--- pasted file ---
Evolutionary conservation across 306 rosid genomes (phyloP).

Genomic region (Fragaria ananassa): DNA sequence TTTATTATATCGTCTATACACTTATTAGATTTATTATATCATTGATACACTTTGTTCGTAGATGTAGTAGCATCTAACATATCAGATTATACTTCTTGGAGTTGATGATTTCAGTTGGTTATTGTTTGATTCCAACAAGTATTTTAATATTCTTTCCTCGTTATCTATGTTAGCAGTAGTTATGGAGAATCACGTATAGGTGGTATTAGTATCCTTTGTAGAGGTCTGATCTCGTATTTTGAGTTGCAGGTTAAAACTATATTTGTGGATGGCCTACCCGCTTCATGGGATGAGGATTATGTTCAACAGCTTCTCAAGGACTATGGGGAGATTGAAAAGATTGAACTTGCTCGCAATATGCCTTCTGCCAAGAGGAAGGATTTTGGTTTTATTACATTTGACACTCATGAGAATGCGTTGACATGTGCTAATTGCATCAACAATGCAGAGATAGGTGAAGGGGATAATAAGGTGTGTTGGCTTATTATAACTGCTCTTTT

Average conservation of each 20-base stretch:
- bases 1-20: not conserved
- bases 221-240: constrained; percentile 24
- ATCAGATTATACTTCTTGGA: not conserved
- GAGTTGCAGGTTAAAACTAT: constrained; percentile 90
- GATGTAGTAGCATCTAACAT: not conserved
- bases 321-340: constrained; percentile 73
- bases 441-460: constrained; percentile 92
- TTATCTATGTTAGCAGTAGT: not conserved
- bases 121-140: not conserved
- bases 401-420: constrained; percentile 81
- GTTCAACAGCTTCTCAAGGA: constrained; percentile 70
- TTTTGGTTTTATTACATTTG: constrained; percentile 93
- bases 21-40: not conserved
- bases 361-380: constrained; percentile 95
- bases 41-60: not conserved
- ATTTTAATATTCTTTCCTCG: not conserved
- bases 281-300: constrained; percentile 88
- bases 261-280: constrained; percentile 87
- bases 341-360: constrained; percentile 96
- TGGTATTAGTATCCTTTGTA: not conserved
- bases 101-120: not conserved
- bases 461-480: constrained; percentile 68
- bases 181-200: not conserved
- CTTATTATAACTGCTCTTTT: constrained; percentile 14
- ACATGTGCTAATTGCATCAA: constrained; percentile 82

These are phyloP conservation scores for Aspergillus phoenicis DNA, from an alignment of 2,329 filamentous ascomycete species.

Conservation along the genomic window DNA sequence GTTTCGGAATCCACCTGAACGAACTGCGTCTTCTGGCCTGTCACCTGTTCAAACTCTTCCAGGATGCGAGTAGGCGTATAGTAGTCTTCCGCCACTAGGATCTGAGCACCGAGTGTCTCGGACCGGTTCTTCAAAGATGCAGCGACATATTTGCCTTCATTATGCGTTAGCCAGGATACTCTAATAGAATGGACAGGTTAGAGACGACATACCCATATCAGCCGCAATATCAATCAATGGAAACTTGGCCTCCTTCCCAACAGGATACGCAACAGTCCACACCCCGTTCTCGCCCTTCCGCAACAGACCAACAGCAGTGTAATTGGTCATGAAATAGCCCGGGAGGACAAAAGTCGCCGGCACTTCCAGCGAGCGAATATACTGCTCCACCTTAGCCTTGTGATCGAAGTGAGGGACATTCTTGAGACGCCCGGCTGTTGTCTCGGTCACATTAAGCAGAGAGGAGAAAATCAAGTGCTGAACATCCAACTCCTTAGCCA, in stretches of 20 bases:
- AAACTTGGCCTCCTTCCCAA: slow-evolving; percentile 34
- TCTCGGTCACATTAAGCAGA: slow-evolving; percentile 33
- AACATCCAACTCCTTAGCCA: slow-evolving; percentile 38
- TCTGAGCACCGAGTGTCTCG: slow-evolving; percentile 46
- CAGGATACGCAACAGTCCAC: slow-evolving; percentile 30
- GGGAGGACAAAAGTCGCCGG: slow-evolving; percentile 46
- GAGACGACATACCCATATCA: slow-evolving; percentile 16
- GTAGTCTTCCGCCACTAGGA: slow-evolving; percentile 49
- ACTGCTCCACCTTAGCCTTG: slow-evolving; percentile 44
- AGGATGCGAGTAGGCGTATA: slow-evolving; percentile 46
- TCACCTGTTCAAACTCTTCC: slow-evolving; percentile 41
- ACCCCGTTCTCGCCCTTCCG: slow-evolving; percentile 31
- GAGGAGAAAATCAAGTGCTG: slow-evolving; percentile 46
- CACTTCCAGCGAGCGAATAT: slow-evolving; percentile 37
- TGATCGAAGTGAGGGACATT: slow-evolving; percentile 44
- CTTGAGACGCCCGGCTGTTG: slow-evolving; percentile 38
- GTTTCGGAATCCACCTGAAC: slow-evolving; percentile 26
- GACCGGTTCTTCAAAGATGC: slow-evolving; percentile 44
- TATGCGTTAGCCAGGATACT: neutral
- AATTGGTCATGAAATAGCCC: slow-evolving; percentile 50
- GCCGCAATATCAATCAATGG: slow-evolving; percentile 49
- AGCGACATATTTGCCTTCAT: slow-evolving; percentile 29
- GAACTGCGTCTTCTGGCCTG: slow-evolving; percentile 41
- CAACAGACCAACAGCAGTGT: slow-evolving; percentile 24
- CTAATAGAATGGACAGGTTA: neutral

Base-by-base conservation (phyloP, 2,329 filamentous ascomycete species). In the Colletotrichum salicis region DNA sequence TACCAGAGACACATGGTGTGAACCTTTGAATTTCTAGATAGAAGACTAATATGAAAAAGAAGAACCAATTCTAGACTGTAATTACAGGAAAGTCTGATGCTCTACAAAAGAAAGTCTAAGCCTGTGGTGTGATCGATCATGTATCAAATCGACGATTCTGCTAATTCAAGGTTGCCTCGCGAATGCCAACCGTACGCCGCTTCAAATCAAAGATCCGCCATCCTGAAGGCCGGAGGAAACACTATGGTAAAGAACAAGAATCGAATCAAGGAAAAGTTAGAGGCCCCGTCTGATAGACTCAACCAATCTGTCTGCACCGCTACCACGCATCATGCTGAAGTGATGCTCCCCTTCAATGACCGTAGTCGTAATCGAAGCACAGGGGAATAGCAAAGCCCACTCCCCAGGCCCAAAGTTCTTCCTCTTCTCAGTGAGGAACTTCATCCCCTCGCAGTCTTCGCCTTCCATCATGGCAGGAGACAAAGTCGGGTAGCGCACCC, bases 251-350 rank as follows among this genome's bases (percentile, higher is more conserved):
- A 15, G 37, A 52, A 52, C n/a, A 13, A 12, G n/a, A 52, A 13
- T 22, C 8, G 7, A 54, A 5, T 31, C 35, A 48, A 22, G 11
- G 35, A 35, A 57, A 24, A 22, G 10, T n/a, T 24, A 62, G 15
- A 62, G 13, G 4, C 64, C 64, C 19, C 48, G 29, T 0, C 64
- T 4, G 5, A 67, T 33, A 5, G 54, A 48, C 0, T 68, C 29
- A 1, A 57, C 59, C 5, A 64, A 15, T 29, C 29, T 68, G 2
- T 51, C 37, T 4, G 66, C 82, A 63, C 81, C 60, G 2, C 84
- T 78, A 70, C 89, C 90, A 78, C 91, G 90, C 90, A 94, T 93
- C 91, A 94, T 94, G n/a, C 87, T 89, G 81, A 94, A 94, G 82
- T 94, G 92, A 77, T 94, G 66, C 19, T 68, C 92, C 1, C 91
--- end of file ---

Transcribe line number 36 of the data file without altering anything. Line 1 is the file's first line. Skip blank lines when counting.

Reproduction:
- GGGAGGACAAAAGTCGCCGG: slow-evolving; percentile 46